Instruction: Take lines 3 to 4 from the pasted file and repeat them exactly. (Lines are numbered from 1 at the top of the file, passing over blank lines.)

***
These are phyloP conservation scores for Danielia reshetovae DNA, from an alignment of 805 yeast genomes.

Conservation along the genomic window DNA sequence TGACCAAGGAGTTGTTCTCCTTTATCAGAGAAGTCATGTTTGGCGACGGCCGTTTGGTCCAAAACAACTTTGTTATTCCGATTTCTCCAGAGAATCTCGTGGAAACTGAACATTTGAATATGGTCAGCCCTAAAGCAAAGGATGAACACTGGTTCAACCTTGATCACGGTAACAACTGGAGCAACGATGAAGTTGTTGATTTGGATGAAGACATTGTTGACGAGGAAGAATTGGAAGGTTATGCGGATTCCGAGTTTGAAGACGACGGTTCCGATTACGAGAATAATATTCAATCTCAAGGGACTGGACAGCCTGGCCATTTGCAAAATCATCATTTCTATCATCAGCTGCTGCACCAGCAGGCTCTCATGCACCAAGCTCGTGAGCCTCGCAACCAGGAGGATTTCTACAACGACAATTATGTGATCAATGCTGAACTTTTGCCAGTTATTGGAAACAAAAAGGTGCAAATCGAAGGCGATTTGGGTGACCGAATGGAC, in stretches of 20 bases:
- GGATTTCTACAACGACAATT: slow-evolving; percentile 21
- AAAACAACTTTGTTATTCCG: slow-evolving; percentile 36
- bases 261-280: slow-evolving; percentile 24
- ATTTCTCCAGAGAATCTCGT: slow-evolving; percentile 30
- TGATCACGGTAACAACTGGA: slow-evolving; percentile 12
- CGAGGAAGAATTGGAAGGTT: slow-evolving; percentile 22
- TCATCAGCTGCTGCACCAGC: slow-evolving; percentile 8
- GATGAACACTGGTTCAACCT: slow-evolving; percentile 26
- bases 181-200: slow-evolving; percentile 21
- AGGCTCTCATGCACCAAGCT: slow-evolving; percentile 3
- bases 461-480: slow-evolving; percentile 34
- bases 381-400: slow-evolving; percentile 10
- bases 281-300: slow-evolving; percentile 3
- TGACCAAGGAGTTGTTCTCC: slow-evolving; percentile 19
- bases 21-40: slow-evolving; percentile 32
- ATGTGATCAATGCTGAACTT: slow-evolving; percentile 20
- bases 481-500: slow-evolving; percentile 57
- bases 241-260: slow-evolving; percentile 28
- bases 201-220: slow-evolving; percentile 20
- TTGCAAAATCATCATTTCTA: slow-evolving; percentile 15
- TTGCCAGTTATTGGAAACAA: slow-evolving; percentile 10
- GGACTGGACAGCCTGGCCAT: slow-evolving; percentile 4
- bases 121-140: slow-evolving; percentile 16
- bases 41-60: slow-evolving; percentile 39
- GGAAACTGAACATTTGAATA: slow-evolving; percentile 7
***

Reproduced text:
- GGATTTCTACAACGACAATT: slow-evolving; percentile 21
- AAAACAACTTTGTTATTCCG: slow-evolving; percentile 36